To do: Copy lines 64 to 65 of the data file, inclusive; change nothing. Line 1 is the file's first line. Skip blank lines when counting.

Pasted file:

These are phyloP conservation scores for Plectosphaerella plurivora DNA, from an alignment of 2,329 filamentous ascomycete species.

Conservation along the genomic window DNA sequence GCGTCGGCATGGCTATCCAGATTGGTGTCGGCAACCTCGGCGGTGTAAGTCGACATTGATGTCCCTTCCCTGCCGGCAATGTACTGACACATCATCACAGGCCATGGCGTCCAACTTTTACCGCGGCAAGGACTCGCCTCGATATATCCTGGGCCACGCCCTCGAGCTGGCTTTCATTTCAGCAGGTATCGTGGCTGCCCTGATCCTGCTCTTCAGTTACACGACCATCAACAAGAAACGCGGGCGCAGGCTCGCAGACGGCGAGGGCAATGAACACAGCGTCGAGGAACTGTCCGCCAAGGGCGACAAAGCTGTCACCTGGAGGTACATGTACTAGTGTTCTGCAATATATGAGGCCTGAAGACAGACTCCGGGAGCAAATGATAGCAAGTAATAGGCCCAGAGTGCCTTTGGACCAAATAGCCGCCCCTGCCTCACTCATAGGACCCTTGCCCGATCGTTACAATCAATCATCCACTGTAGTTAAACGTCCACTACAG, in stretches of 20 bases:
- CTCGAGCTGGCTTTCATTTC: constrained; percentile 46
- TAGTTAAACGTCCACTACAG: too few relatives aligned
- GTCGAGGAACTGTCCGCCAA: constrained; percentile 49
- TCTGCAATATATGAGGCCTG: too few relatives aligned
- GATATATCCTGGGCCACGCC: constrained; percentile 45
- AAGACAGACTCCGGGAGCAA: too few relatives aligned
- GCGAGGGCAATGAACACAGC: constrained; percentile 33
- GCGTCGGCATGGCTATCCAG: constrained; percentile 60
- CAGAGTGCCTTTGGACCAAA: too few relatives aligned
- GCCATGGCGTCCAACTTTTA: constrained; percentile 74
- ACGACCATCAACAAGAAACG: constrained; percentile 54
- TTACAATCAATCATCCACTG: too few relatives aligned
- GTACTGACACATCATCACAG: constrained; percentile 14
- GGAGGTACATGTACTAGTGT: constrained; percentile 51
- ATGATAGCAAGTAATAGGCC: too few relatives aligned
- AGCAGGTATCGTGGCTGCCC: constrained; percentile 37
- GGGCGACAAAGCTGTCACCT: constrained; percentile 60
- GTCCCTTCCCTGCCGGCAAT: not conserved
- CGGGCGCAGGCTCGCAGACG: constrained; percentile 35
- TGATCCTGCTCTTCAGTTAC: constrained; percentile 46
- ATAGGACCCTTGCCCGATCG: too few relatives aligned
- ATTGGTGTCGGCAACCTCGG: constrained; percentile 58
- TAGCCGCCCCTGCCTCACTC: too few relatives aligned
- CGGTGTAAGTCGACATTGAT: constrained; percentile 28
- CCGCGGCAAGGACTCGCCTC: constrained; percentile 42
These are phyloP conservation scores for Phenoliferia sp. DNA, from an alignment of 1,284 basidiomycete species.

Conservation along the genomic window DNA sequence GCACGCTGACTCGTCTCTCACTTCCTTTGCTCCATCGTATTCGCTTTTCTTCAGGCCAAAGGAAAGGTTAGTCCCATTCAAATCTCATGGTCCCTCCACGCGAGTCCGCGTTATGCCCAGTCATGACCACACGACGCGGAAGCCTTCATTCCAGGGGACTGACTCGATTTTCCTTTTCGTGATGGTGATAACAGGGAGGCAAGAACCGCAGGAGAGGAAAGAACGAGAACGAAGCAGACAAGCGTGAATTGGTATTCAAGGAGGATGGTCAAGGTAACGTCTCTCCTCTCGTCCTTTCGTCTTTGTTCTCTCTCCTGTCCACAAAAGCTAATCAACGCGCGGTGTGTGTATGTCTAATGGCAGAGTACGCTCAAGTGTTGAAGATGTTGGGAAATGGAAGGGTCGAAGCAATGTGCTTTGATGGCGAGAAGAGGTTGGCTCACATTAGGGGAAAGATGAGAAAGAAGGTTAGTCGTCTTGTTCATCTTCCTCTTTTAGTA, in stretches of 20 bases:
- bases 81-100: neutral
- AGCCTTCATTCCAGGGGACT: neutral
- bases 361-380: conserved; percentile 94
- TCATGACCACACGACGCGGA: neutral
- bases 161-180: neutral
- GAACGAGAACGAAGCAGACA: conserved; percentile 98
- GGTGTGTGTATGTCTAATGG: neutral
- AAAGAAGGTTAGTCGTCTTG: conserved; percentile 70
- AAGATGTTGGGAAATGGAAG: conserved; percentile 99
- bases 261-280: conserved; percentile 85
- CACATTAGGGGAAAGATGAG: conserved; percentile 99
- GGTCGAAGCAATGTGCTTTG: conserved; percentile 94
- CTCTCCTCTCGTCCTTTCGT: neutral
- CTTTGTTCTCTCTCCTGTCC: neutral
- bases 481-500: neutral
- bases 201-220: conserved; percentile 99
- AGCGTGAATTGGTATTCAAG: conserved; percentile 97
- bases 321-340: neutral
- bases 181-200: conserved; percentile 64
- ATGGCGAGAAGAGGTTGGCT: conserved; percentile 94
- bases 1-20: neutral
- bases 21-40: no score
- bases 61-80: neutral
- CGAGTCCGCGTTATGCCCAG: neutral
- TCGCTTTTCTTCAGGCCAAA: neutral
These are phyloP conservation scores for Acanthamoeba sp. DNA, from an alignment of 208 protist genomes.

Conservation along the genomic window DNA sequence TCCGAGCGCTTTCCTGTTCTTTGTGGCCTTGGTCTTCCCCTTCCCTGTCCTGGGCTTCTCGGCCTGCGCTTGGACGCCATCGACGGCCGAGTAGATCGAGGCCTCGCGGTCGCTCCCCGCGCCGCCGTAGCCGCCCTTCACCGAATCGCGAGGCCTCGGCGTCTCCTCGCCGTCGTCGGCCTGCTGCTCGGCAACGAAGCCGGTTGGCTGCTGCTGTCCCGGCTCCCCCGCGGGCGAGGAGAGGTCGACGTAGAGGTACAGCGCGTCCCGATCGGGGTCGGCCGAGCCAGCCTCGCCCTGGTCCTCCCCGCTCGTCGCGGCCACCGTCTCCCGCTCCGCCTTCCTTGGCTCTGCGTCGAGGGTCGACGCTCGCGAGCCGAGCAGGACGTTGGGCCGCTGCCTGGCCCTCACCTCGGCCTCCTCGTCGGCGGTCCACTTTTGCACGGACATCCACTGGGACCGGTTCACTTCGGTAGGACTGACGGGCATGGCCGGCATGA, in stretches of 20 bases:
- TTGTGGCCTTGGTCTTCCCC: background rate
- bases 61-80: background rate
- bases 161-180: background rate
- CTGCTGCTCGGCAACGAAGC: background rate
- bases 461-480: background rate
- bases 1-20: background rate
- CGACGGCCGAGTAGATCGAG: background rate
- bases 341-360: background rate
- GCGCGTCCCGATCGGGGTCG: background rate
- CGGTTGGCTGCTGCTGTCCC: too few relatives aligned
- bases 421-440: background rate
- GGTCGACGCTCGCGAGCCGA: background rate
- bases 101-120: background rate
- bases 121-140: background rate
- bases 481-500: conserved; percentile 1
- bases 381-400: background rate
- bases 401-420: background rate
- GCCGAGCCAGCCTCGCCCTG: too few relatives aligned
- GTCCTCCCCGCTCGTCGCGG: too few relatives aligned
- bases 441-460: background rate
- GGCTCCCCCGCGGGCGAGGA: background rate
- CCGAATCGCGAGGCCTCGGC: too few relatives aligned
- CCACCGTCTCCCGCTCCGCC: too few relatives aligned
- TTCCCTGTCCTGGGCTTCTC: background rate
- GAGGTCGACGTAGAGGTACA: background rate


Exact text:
- bases 341-360: background rate
- GCGCGTCCCGATCGGGGTCG: background rate